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Installing SQUID on a Synology NAS

I’m not going to go into exactly why (it’s a minor networking niggle following on from a change in broadband provider) but I wanted a simple HTTP proxy in my lab so that my lab VMs could get out on to the internet. Mostly for installing updates etc.

Since my NAS is ideally placed in my network I thought that I’d use that. It’s only a short-term thing anyway.

Now in order to get a proxy service on to the NAS, I needed to setup IPKG first. This allowed me to install and configure SQUID as follows:

1. Open an SSH session to the NAS

2. Download and install SQUID

[text]ipkg install squid[/text]

3. Perform a couple of configuration commands

[text]squid -k parse
squid -z
ln -s /opt/etc/init.d/S80squid /usr/syno/etc/rc.d/[/text]

4. SQUID can now be started using /opt/etc/init.d/S80squid start

Now there may be some additional changes you might want to make. By default SQUID will accept connections from a standard set of internal networks as follows:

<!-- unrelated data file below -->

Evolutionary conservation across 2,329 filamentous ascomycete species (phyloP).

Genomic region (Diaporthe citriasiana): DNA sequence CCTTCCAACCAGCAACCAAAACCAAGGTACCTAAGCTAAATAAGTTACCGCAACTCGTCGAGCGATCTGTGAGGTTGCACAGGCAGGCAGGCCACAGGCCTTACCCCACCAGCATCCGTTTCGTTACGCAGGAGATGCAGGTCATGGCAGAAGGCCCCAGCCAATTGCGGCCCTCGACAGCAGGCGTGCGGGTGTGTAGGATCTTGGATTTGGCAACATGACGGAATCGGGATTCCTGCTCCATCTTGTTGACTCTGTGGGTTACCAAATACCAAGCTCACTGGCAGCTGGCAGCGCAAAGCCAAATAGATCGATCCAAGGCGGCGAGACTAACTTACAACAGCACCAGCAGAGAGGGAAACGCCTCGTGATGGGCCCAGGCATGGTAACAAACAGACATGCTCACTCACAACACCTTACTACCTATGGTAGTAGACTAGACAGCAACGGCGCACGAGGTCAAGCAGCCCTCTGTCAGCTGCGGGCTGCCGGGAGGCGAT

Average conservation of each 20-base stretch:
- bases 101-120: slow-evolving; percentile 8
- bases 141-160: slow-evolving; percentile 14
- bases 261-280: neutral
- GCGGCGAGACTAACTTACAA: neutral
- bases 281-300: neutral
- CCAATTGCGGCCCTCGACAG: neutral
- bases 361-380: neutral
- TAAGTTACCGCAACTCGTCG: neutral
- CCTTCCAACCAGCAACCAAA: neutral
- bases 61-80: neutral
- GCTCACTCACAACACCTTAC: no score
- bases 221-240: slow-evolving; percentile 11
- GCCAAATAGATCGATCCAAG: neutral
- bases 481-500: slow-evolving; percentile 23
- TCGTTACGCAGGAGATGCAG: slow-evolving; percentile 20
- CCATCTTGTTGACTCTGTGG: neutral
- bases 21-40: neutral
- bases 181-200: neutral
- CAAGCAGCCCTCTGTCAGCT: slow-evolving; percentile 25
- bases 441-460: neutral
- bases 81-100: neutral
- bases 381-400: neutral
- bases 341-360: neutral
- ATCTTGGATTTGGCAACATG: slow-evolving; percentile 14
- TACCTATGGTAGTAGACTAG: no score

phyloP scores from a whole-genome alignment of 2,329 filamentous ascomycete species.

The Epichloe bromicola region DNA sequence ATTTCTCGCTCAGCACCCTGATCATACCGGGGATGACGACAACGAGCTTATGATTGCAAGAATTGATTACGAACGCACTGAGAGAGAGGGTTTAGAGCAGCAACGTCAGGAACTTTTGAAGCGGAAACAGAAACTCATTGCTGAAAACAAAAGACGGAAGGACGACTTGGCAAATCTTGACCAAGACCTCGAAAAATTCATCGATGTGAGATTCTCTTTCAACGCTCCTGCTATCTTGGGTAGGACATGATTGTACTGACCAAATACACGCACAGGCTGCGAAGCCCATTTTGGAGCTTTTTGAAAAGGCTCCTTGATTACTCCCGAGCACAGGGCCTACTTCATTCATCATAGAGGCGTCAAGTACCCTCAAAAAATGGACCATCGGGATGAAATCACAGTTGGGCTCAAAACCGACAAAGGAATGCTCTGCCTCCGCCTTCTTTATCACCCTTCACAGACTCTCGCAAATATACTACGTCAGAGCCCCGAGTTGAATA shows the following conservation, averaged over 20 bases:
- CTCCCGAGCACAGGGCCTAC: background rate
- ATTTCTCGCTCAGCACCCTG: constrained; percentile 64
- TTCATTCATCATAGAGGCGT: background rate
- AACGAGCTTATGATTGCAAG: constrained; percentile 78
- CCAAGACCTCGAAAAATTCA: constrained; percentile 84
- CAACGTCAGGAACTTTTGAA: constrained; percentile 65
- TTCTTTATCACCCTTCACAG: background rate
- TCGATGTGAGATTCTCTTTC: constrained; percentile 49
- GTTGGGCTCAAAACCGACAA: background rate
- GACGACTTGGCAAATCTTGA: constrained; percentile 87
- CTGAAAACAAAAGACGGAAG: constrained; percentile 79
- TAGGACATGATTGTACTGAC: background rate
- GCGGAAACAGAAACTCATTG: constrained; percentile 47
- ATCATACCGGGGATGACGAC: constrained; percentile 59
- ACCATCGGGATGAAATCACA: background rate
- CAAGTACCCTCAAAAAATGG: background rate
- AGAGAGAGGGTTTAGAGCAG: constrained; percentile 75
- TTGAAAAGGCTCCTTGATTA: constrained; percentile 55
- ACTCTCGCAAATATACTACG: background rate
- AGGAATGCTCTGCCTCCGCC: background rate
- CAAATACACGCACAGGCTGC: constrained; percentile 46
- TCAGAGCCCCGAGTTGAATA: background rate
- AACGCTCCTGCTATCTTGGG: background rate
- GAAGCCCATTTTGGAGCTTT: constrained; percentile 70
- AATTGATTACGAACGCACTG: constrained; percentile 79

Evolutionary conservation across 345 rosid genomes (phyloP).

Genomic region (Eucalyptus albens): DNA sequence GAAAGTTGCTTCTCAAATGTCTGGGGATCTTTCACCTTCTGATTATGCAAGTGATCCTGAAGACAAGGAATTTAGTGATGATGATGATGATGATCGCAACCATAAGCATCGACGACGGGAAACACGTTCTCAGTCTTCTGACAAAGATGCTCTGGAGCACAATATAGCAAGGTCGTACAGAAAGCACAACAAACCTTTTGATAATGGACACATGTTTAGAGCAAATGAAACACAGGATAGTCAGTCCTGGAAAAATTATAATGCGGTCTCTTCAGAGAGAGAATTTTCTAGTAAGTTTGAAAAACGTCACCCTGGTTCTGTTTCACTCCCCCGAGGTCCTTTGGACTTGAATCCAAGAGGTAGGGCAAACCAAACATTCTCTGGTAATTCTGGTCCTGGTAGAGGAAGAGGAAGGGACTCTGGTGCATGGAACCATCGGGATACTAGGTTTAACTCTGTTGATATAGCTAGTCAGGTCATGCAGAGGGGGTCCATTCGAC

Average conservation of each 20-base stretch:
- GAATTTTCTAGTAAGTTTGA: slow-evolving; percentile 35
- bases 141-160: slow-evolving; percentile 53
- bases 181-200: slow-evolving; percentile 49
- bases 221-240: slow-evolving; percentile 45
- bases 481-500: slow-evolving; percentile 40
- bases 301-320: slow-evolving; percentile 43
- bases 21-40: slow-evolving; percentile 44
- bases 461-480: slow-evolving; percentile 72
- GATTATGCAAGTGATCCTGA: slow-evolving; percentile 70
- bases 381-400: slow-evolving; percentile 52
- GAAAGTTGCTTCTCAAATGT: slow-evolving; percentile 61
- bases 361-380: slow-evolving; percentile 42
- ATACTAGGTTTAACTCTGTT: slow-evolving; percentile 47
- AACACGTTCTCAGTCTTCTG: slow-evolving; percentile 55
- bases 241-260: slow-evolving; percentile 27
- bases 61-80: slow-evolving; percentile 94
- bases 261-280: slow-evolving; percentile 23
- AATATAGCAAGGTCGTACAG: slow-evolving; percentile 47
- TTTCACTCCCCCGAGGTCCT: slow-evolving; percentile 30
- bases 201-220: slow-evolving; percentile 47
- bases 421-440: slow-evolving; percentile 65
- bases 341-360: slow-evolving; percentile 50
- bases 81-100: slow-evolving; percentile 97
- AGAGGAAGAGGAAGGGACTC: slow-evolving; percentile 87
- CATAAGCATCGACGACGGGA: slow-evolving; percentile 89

[text]acl localnet src 10.0.0.0/8     # RFC1918 possible internal network
acl localnet src 172.16.0.0/12  # RFC1918 possible internal network
acl localnet src 192.168.0.0/16 # RFC1918 possible internal network[/text]

However, you may want to tie this down for one reason or another. For me, I’m not too bothered. Any changes can be done by editing /opt/etc/squid/squid.conf.

Want to check that it works? I configured the proxy config in my VM as follows:

CapturFiles-201409248_110961

And then monitored the proxy access file using tail:

[text]tail -f /opt/var/squid/logs/access.log
1409911439.044    141 192.168.100.151 TCP_MISS/200 405 HEAD http://download.windowsupdate.com/v9/windowsupdate/redir/muv4wuredir.cab? – DIRECT/80.239.217.24 application/octet-stream
1409911439.138     80 192.168.100.151 TCP_MISS/200 24017 GET http://download.windowsupdate.com/v9/windowsupdate/redir/muv4wuredir.cab? – DIRECT/80.239.217.24 application/octet-stream
1409911445.219     46 192.168.100.151 TCP_MISS/200 405 HEAD http://ds.download.windowsupdate.com/v11/3/windowsupdate/selfupdate/WSUS3/x64/Win7SP1/wsus3setup.cab? – DIRECT/213.120.161.243 application/octet-stream